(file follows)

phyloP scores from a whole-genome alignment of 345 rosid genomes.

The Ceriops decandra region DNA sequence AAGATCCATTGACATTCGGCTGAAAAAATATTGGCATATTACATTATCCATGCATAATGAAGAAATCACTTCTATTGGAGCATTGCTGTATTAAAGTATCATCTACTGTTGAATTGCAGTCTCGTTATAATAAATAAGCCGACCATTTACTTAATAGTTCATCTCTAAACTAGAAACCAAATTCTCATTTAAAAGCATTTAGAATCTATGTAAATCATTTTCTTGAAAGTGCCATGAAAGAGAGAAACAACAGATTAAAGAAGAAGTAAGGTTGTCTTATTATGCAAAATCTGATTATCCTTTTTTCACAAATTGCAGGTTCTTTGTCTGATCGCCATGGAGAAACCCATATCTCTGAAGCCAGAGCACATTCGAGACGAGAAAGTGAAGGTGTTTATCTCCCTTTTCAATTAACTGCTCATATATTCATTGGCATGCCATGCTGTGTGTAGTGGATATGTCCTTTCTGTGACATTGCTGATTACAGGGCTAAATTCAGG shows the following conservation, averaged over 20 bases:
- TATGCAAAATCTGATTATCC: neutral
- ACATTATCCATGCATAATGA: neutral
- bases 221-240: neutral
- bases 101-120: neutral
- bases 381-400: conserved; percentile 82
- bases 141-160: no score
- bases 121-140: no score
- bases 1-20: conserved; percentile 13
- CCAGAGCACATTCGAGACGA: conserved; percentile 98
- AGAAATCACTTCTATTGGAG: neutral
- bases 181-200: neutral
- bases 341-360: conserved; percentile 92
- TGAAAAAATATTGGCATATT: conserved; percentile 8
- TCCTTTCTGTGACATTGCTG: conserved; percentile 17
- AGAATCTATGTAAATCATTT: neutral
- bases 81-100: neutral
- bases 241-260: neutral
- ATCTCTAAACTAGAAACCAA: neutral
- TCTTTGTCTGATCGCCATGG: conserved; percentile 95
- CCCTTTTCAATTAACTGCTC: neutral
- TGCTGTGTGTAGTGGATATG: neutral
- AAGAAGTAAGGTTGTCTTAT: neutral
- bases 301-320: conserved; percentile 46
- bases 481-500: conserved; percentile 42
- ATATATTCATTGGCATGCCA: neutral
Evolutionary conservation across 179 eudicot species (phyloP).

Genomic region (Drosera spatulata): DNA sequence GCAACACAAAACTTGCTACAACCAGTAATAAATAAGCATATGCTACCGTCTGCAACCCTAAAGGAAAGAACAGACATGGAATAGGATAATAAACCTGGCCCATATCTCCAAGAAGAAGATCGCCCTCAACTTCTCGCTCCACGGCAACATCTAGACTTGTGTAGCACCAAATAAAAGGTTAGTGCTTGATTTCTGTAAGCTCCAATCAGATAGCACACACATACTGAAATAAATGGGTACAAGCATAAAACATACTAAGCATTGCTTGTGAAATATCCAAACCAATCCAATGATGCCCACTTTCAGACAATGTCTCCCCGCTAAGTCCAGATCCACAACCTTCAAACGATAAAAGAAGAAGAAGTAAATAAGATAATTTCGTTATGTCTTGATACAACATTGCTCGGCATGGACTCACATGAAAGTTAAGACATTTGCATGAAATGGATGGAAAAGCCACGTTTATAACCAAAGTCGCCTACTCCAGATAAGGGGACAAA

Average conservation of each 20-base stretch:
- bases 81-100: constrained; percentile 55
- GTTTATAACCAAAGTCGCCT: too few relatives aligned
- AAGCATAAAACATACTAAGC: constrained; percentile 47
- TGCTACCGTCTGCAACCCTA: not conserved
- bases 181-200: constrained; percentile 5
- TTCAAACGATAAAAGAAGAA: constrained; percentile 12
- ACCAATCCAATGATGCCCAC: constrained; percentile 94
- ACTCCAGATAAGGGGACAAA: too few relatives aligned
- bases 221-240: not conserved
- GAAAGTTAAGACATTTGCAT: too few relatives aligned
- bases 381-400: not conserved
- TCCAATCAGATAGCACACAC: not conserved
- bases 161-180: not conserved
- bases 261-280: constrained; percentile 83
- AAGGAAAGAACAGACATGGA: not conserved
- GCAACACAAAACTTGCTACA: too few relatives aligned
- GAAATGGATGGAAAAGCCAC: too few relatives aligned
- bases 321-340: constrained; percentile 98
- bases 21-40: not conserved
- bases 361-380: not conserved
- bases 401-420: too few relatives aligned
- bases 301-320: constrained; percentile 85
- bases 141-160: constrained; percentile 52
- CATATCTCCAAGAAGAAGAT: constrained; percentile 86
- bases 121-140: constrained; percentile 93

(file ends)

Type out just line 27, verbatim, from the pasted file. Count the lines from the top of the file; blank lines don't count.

- ATATATTCATTGGCATGCCA: neutral